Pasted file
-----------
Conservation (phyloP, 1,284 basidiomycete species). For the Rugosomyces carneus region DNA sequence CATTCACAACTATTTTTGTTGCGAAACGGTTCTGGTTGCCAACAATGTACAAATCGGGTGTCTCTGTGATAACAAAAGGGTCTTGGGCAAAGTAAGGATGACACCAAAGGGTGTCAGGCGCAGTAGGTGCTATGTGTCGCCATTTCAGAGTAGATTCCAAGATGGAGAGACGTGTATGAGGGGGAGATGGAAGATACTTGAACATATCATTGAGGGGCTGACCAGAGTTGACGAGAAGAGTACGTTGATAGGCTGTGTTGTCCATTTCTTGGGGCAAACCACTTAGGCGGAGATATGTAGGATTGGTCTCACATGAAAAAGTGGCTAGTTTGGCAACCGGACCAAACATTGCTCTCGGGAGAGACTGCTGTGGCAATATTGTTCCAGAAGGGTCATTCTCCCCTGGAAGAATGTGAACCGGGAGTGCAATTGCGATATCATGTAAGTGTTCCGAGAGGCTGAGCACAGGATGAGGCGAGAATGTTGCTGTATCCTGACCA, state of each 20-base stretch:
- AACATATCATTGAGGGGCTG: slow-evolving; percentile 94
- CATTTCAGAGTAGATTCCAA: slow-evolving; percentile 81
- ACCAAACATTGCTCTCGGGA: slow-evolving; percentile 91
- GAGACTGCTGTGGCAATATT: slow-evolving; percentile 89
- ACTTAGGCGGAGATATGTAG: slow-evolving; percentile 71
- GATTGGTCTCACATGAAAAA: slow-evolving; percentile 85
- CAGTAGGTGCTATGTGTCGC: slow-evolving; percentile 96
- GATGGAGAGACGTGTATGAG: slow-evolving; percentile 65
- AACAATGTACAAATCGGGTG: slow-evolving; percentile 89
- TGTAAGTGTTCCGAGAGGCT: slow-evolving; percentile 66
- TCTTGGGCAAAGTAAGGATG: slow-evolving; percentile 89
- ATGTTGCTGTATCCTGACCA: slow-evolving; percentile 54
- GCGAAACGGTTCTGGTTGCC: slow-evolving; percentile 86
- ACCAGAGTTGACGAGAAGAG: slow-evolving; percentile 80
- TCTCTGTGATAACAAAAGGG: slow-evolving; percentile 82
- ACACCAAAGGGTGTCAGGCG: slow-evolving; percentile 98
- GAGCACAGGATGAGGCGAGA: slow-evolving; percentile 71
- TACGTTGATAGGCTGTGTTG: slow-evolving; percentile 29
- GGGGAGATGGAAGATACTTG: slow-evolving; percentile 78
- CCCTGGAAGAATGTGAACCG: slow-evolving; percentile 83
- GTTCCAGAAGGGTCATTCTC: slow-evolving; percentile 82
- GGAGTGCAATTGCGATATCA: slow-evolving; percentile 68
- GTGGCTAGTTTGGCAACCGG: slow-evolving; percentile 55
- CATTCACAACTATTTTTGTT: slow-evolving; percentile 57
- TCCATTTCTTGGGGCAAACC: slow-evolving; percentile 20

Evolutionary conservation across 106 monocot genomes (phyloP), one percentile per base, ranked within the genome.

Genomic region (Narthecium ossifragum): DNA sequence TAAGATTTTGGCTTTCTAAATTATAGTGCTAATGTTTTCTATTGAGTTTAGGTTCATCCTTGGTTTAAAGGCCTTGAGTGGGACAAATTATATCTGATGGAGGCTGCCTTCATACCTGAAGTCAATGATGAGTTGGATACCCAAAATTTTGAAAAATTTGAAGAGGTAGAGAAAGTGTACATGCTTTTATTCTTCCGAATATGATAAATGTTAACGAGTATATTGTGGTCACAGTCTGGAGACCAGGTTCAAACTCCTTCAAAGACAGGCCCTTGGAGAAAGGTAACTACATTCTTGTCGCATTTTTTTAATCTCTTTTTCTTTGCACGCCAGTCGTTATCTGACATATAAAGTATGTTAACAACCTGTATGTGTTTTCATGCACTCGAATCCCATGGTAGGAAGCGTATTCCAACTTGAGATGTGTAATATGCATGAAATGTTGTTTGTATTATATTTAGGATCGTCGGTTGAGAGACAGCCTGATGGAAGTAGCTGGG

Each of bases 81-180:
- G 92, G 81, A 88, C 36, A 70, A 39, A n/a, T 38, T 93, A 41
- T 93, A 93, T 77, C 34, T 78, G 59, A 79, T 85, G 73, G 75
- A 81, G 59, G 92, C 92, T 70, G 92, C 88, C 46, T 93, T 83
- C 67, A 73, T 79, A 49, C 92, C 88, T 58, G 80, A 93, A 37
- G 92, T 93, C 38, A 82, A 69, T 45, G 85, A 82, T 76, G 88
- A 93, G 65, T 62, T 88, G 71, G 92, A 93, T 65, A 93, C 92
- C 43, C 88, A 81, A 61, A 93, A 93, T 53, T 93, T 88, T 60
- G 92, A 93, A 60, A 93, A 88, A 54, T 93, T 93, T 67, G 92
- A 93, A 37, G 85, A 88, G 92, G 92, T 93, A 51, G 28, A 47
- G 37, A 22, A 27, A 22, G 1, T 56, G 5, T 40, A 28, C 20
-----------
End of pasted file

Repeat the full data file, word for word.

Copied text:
Conservation (phyloP, 1,284 basidiomycete species). For the Rugosomyces carneus region DNA sequence CATTCACAACTATTTTTGTTGCGAAACGGTTCTGGTTGCCAACAATGTACAAATCGGGTGTCTCTGTGATAACAAAAGGGTCTTGGGCAAAGTAAGGATGACACCAAAGGGTGTCAGGCGCAGTAGGTGCTATGTGTCGCCATTTCAGAGTAGATTCCAAGATGGAGAGACGTGTATGAGGGGGAGATGGAAGATACTTGAACATATCATTGAGGGGCTGACCAGAGTTGACGAGAAGAGTACGTTGATAGGCTGTGTTGTCCATTTCTTGGGGCAAACCACTTAGGCGGAGATATGTAGGATTGGTCTCACATGAAAAAGTGGCTAGTTTGGCAACCGGACCAAACATTGCTCTCGGGAGAGACTGCTGTGGCAATATTGTTCCAGAAGGGTCATTCTCCCCTGGAAGAATGTGAACCGGGAGTGCAATTGCGATATCATGTAAGTGTTCCGAGAGGCTGAGCACAGGATGAGGCGAGAATGTTGCTGTATCCTGACCA, state of each 20-base stretch:
- AACATATCATTGAGGGGCTG: slow-evolving; percentile 94
- CATTTCAGAGTAGATTCCAA: slow-evolving; percentile 81
- ACCAAACATTGCTCTCGGGA: slow-evolving; percentile 91
- GAGACTGCTGTGGCAATATT: slow-evolving; percentile 89
- ACTTAGGCGGAGATATGTAG: slow-evolving; percentile 71
- GATTGGTCTCACATGAAAAA: slow-evolving; percentile 85
- CAGTAGGTGCTATGTGTCGC: slow-evolving; percentile 96
- GATGGAGAGACGTGTATGAG: slow-evolving; percentile 65
- AACAATGTACAAATCGGGTG: slow-evolving; percentile 89
- TGTAAGTGTTCCGAGAGGCT: slow-evolving; percentile 66
- TCTTGGGCAAAGTAAGGATG: slow-evolving; percentile 89
- ATGTTGCTGTATCCTGACCA: slow-evolving; percentile 54
- GCGAAACGGTTCTGGTTGCC: slow-evolving; percentile 86
- ACCAGAGTTGACGAGAAGAG: slow-evolving; percentile 80
- TCTCTGTGATAACAAAAGGG: slow-evolving; percentile 82
- ACACCAAAGGGTGTCAGGCG: slow-evolving; percentile 98
- GAGCACAGGATGAGGCGAGA: slow-evolving; percentile 71
- TACGTTGATAGGCTGTGTTG: slow-evolving; percentile 29
- GGGGAGATGGAAGATACTTG: slow-evolving; percentile 78
- CCCTGGAAGAATGTGAACCG: slow-evolving; percentile 83
- GTTCCAGAAGGGTCATTCTC: slow-evolving; percentile 82
- GGAGTGCAATTGCGATATCA: slow-evolving; percentile 68
- GTGGCTAGTTTGGCAACCGG: slow-evolving; percentile 55
- CATTCACAACTATTTTTGTT: slow-evolving; percentile 57
- TCCATTTCTTGGGGCAAACC: slow-evolving; percentile 20

Evolutionary conservation across 106 monocot genomes (phyloP), one percentile per base, ranked within the genome.

Genomic region (Narthecium ossifragum): DNA sequence TAAGATTTTGGCTTTCTAAATTATAGTGCTAATGTTTTCTATTGAGTTTAGGTTCATCCTTGGTTTAAAGGCCTTGAGTGGGACAAATTATATCTGATGGAGGCTGCCTTCATACCTGAAGTCAATGATGAGTTGGATACCCAAAATTTTGAAAAATTTGAAGAGGTAGAGAAAGTGTACATGCTTTTATTCTTCCGAATATGATAAATGTTAACGAGTATATTGTGGTCACAGTCTGGAGACCAGGTTCAAACTCCTTCAAAGACAGGCCCTTGGAGAAAGGTAACTACATTCTTGTCGCATTTTTTTAATCTCTTTTTCTTTGCACGCCAGTCGTTATCTGACATATAAAGTATGTTAACAACCTGTATGTGTTTTCATGCACTCGAATCCCATGGTAGGAAGCGTATTCCAACTTGAGATGTGTAATATGCATGAAATGTTGTTTGTATTATATTTAGGATCGTCGGTTGAGAGACAGCCTGATGGAAGTAGCTGGG

Each of bases 81-180:
- G 92, G 81, A 88, C 36, A 70, A 39, A n/a, T 38, T 93, A 41
- T 93, A 93, T 77, C 34, T 78, G 59, A 79, T 85, G 73, G 75
- A 81, G 59, G 92, C 92, T 70, G 92, C 88, C 46, T 93, T 83
- C 67, A 73, T 79, A 49, C 92, C 88, T 58, G 80, A 93, A 37
- G 92, T 93, C 38, A 82, A 69, T 45, G 85, A 82, T 76, G 88
- A 93, G 65, T 62, T 88, G 71, G 92, A 93, T 65, A 93, C 92
- C 43, C 88, A 81, A 61, A 93, A 93, T 53, T 93, T 88, T 60
- G 92, A 93, A 60, A 93, A 88, A 54, T 93, T 93, T 67, G 92
- A 93, A 37, G 85, A 88, G 92, G 92, T 93, A 51, G 28, A 47
- G 37, A 22, A 27, A 22, G 1, T 56, G 5, T 40, A 28, C 20